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Old furniture made new again in Short North shop Tomorrow’s Antiques

Shelby Lum / Lantern photographer

 

Many antique stores come with the faint smell of mothballs, along with generic soft jazz. Tomorrow’s Antiques in the Short North plays Nirvana. 

Tomorrow’s Antiques, located at 15 E. 2nd Ave., is a furniture store with a twist. Co-owner and head carpenter, Justin Smith, greets customers at the door, still wearing safety goggles from his most recent project. The store refurbishes, repurposes and resells antiques as new and different items. Sunday marked the store’s one-year anniversary of opening. 

“It’s not just furniture made in China and shipped over here, and it’s not just antiques that have been floating around for 100 years and put into a store,” Smith said. “We try and take the best of both worlds.”

The Short North is already home to several furniture shops, including Grid Furnishings, Mary Catherine’s Antiques and ReVue, but co-owner Steven Mills said Tomorrow’s Antiques occupies a unique niche within the furniture store business.

“I think there’s very few, if any, stores that make their products in the Short North,” Mills said. “We cater to the neighborhood.”

Mills agreed with Smith, that products made in China are not representative of Tomorrow’s Antiques. 

“When you go into a store and everything is made in China … it’s not what the neighborhood is about. This neighborhood is very self-contained, and we are just trying to go along with that,” Mills said. 

But after a year in business, not everything is the same. The store is more focused on creating custom, original work for customers than when it first opened. 

“Nine out of 10 jobs are new build, custom jobs,” Mills said. 

As the head carpenter, Smith builds the requests right in the store. 

“People bring in stuff all the time and ask, ‘What can you do with this?'” Smith said. 

Having Smith in the store for new builds has been a distinguishing factor for Tomorrow’s Antiques.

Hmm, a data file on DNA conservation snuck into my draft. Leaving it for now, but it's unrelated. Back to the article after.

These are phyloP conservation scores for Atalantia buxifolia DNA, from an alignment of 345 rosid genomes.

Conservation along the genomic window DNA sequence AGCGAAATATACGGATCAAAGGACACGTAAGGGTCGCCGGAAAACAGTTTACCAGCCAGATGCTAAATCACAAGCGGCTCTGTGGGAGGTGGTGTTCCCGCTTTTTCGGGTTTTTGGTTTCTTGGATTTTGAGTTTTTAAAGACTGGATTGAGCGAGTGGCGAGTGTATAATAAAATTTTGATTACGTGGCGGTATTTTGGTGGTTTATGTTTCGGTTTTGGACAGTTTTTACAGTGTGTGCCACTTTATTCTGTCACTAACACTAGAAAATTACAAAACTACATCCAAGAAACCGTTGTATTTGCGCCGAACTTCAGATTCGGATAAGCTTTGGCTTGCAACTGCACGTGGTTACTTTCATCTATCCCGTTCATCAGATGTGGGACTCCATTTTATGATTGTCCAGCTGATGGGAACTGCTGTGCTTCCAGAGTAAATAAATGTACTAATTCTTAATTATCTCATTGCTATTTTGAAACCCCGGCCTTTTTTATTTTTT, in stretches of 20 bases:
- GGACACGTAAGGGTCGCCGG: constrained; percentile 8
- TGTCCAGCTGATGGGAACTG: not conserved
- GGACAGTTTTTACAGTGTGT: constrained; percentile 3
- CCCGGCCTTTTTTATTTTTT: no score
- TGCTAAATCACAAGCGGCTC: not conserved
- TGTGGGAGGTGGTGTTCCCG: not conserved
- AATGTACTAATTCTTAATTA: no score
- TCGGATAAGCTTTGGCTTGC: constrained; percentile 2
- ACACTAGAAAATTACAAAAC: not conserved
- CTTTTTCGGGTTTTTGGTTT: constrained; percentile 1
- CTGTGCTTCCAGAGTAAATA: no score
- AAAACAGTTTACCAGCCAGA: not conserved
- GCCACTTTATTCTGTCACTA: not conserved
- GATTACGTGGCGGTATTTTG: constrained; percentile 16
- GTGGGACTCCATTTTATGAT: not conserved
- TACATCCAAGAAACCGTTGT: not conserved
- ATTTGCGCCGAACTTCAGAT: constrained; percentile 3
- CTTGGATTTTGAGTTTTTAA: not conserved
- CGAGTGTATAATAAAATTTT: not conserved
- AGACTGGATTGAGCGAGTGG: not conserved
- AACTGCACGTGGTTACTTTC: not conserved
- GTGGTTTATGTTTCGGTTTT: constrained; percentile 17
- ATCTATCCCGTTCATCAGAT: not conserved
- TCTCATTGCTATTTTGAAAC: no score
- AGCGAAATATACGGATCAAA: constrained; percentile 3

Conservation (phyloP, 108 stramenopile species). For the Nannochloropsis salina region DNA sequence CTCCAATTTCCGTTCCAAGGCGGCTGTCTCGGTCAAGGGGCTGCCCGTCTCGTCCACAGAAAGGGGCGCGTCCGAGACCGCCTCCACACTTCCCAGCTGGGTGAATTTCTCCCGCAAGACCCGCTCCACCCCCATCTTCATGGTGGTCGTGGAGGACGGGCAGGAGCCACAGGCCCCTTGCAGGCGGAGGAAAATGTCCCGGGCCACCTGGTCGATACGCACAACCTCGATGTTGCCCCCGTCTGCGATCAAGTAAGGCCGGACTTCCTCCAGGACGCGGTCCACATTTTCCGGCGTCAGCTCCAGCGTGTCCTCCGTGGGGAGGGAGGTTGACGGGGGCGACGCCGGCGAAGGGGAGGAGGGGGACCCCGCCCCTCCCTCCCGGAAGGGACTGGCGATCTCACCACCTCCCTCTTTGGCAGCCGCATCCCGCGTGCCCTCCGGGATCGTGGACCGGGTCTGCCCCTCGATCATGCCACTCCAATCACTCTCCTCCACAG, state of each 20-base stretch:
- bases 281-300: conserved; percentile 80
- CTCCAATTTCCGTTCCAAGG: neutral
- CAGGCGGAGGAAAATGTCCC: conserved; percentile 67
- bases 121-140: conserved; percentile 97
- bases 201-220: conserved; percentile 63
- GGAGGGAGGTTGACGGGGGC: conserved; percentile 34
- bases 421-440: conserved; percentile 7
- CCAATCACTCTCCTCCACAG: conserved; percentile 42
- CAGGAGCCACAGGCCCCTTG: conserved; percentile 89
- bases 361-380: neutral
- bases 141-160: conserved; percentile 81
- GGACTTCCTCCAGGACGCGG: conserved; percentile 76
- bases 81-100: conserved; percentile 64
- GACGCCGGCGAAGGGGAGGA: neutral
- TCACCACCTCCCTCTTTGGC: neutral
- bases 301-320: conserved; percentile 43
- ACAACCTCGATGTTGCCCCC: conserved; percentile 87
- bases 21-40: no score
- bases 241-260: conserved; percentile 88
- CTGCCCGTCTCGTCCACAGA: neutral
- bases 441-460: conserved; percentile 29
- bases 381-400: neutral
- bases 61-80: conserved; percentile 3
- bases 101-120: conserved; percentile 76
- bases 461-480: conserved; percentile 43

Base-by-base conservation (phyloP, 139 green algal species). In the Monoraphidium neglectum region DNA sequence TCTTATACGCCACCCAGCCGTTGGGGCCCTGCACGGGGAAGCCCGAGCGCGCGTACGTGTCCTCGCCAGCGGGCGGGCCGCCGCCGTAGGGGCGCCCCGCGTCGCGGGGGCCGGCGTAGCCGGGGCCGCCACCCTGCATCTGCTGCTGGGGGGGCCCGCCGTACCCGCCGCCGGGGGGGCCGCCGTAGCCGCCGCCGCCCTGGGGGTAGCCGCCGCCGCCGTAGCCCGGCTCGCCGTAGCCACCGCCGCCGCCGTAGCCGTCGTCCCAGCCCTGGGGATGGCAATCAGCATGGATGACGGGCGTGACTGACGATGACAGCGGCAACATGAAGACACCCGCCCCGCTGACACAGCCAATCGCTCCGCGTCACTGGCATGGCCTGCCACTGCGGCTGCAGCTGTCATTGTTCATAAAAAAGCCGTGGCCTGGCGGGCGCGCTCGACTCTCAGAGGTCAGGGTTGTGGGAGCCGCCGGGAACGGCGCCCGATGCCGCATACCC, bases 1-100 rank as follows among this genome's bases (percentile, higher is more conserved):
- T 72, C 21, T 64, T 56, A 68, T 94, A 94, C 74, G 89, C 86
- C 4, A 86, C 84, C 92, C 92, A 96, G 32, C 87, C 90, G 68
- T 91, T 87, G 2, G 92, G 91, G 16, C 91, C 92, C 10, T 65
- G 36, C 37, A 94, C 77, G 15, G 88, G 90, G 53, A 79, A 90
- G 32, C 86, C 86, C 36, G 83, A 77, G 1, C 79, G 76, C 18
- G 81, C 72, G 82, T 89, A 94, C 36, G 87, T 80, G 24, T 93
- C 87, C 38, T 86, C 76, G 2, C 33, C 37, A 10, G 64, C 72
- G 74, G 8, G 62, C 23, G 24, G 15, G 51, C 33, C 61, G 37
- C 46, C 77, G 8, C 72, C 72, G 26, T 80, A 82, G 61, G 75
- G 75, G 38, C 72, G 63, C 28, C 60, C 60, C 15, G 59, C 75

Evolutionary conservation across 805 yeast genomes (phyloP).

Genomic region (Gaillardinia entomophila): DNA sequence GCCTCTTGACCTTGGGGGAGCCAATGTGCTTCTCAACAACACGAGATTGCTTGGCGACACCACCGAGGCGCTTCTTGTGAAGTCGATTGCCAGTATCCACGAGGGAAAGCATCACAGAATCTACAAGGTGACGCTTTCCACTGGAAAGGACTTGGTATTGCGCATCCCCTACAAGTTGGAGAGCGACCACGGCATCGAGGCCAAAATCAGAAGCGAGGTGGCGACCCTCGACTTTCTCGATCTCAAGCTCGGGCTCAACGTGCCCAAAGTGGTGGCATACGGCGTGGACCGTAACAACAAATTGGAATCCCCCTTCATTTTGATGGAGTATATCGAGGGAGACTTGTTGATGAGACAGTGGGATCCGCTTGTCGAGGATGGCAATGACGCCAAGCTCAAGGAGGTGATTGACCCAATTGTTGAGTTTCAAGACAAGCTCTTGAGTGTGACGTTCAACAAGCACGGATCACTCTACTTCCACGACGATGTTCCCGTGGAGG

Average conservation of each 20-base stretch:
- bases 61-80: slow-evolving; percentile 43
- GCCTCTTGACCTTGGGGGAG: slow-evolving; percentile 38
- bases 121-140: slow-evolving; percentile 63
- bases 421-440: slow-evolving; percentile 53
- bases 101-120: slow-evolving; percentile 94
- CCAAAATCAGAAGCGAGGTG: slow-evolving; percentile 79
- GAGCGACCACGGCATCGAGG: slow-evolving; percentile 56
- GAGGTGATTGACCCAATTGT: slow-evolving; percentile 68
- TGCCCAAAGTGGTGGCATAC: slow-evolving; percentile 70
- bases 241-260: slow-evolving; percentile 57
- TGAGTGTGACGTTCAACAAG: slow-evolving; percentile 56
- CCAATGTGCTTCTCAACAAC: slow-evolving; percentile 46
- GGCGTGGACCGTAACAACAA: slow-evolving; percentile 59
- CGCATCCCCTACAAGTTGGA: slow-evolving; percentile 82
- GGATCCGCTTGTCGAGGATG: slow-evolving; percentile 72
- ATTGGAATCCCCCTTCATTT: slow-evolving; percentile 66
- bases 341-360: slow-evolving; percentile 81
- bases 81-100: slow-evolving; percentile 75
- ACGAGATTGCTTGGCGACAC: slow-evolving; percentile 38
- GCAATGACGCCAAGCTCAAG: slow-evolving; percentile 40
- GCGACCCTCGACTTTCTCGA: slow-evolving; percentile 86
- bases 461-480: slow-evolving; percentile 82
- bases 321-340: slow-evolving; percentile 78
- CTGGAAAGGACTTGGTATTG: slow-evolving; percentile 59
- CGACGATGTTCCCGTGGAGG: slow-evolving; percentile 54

“In the area … I don’t know where you find a carpenter where you can walk in the door and say, ‘Hey I want to build this,’ and someone is there, willing and capable,” Mills said. 

Smith’s presence might fill a niche, but the location of Tomorrow’s Antiques itself is out of the way for many customers. 

The store is not located on High Street, and that has created a disadvantage for its business, Mills said. Other local shops have helped drive customers toward Tomorrow’s Antiques in the past year, though.

“Other businesses in the area have really helped us out,” Smith said. 

The Lamp Shade, which sits on the corner of High Street and East Second Avenue, has been promoting Tomorrow’s Antiques since its opening last year. 

“Those types of things that they do at Tomorrow’s Antiques are good for our business and brings more traffic and more interest to the area,” said The Lamp Shade owner Marianne Lannan.

She said she frequently sends customers around the corner from The Lamp Shade to Tomorrow’s Antiques if they need custom work or small furniture pieces her store does not sell. 

“They can do more custom things, which I think is their niche,” Lannan said. “They have been a great asset to the area.”

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